Not all the images of the South are negative, the more so since it has become a playground, a resort, a place for escape for the oppressed people of the North, a destination of sunshine and exotic culture; an item of consumption, not merely in the choice produce which Northern markets can command for out-of-season vegetables and tropical fruits to the detriment of the basic food necessities of the people, but also its golden beaches, swaying palms, its obliging occupants with their coconut-white smiles by the poolside, their sexual complaisance under the strobe lights of the bars, or the unfathomable mystery of their ancient cultures and the taste of banquets which graced the table of the Emperor Jehangir. Whole countries, cultures and civilisations have become objects of entertainment to people seeking relief from the arid monocul-tures of the North.
There is a third way in which the South appears in the crude and ritualised iconography of the global media. And that is, as obedient and faithful recipient of our prescriptions for 'governance' and wealth-creation, as the passive executors of structural adjustment programmes and economic reforms, inspired, even dictated by the Western financial institutions. This is the necessary preamble to the process of 'integration' into the global economy, by means of which THEY will all become like US. This creates a trouble- free model of developmental determinism from which no countries in the world demur; or rather, from which the leader of no country now publicly dissents.
And to support this, we see congratulatory accounts in the Western press celebrating the new middle class, the beneficiaries of development who, surprise, surprise, are avid for Western goods and luxuries. These people with their addiction to disco music, whisky, high fashion, drugs, travel, sex and high levels of consumption, are evidence that the desire for Western goods is inscribed within a universalist human nature, a genetic predisposition of humanity towards that sublimest form of civilisation. These social groups police the poor, and make them invisible with their showy comings and goings at the shopping malls, luxury hotels and VIP airport lounges of the world.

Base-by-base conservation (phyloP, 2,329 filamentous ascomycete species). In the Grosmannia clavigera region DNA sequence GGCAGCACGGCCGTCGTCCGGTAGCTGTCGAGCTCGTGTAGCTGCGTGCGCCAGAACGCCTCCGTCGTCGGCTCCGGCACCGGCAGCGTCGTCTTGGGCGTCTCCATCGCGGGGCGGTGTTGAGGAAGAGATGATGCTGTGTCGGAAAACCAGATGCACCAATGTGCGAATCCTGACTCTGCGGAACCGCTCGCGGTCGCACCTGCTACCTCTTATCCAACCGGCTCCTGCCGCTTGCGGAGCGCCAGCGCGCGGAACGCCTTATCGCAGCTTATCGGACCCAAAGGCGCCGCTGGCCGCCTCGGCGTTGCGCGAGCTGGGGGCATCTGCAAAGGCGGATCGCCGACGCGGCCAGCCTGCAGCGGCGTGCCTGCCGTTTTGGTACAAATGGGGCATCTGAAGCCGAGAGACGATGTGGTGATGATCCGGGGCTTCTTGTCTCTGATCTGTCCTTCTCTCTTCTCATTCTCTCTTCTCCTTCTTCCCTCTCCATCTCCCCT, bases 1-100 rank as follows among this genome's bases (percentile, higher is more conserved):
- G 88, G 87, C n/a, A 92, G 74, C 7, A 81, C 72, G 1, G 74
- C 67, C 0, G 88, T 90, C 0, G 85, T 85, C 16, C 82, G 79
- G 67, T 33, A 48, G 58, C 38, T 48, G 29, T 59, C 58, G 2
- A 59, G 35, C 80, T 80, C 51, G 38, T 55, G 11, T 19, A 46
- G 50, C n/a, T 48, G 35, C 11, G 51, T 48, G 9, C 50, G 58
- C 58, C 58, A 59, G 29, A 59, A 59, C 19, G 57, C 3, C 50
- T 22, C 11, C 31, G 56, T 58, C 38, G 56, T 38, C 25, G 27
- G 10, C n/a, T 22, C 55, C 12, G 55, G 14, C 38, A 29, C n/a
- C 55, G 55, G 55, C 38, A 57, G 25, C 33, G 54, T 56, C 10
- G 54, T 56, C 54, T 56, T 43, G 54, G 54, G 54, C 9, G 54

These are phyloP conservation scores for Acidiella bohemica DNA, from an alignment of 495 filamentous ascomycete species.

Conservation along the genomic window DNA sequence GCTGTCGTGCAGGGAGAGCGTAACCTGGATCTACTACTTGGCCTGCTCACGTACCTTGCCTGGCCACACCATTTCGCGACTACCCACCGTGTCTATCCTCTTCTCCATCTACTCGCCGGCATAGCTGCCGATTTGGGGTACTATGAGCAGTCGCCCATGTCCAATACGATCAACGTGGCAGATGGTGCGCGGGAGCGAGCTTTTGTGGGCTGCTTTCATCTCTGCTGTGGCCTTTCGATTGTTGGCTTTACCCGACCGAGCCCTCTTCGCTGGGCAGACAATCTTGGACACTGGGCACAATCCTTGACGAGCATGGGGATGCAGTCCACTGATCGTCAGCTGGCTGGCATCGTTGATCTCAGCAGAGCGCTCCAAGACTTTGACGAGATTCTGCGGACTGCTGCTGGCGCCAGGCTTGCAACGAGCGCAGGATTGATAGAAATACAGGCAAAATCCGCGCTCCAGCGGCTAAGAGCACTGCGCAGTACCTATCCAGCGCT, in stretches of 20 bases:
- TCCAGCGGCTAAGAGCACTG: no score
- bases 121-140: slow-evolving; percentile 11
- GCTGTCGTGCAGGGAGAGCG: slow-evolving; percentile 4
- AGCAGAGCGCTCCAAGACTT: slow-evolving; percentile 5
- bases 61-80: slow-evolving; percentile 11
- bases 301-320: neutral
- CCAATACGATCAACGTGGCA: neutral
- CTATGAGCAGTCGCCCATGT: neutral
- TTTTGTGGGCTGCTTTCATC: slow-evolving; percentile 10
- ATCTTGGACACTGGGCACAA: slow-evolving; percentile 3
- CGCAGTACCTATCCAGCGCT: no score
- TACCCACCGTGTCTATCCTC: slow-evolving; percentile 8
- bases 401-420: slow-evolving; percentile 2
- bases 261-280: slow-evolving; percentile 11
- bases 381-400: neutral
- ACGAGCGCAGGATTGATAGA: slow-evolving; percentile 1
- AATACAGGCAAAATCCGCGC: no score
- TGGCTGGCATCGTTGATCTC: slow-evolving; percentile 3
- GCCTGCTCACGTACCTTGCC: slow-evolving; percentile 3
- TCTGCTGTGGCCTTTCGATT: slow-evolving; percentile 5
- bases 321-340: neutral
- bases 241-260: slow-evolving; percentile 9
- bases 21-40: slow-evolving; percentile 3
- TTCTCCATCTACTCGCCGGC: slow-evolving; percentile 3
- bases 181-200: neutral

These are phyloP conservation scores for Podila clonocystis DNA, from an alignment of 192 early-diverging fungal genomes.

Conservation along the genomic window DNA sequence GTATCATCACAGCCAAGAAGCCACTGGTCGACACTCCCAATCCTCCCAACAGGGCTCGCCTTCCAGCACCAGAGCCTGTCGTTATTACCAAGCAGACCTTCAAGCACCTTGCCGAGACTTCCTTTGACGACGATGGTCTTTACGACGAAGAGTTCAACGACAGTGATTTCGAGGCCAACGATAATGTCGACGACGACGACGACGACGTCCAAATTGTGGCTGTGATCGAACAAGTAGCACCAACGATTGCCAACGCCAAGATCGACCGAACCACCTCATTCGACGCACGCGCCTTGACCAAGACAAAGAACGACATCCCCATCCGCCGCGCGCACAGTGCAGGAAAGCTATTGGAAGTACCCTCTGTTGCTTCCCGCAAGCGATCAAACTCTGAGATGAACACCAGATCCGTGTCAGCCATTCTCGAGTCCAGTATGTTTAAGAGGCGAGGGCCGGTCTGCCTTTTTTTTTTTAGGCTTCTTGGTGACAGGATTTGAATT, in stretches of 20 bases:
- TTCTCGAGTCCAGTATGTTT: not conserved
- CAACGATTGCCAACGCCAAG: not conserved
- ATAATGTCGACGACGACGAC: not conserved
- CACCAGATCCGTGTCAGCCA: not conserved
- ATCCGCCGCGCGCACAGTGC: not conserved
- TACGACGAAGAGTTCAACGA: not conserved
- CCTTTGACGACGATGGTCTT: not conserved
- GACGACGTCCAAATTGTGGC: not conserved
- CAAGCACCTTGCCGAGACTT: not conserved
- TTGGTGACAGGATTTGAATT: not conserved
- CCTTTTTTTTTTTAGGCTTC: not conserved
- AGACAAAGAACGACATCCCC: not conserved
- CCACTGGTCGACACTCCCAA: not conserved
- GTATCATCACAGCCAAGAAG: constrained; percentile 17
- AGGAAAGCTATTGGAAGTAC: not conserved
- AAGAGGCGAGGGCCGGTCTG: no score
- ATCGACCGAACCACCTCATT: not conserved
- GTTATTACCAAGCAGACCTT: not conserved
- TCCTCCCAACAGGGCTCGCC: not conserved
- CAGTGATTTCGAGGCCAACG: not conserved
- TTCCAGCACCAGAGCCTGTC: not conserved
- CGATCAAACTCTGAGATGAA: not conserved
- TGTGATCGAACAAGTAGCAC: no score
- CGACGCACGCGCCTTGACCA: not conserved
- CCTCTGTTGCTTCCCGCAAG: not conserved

This imagery of PEOPLE LIKE US helps to distract from the monstrous untenability of the global project of which they are such conspicuous pioneers, and the social injustice which they embody.
And this is the heart of the waning interest of the global media in the South. There is no market for the pain or suffering of the poor, the losers, the excluded, the no-hopers of development, those whose experience offers daily witness and tangible denial of the sunny reports and bland forecasts of economic growth in perpetuity from the Northern financial institutions ((The IMF 'warns' India not to slow the pace of 'reforms', and says that it will take 70 years for India to close half its per capita income gap with developed nations. It also laments the fact that 'a large part of the developing world has not yet reaped the benefits of globalisation.' At the same time (April 1997), a UN South Asia report estimates that 134 million children are working in the region, many over 15 hours a day, and that primary schooling, health care, safe water and nutrition programmes would cost $129 billion over 15 years.)
No wonder the reality of the lives of the majority of people is spirited away by the media makers, the creators of reality, the owners and shapers of an increasingly eccentric and incongruous real world; a kind of genocide by omission of the majority of the world's people.
This is why the people of the North must be preserved from any understanding (the understanding gap) of the way in which their insecure well-being is inextricably linked, through globalisation, to the impoverishment of the South; and they have no wish to be disturbed by the necessary rigours which the poor will inevitably suffer if their fragile privilege is to be perpetuated.
TV and newspaper executives should not shed too many tears over the veil which the media obligingly draw over the South. They serve us well in a work of concealment, in which only the doings of the privileged (the surrogates and imitators of the West) and of rulers, politicians and elites exist. The poor have been swallowed up in the bottomless abyss of the information gap. (TWR No. 83, July 1997)
Jeremy Seabrook is a freelance journalist based in London.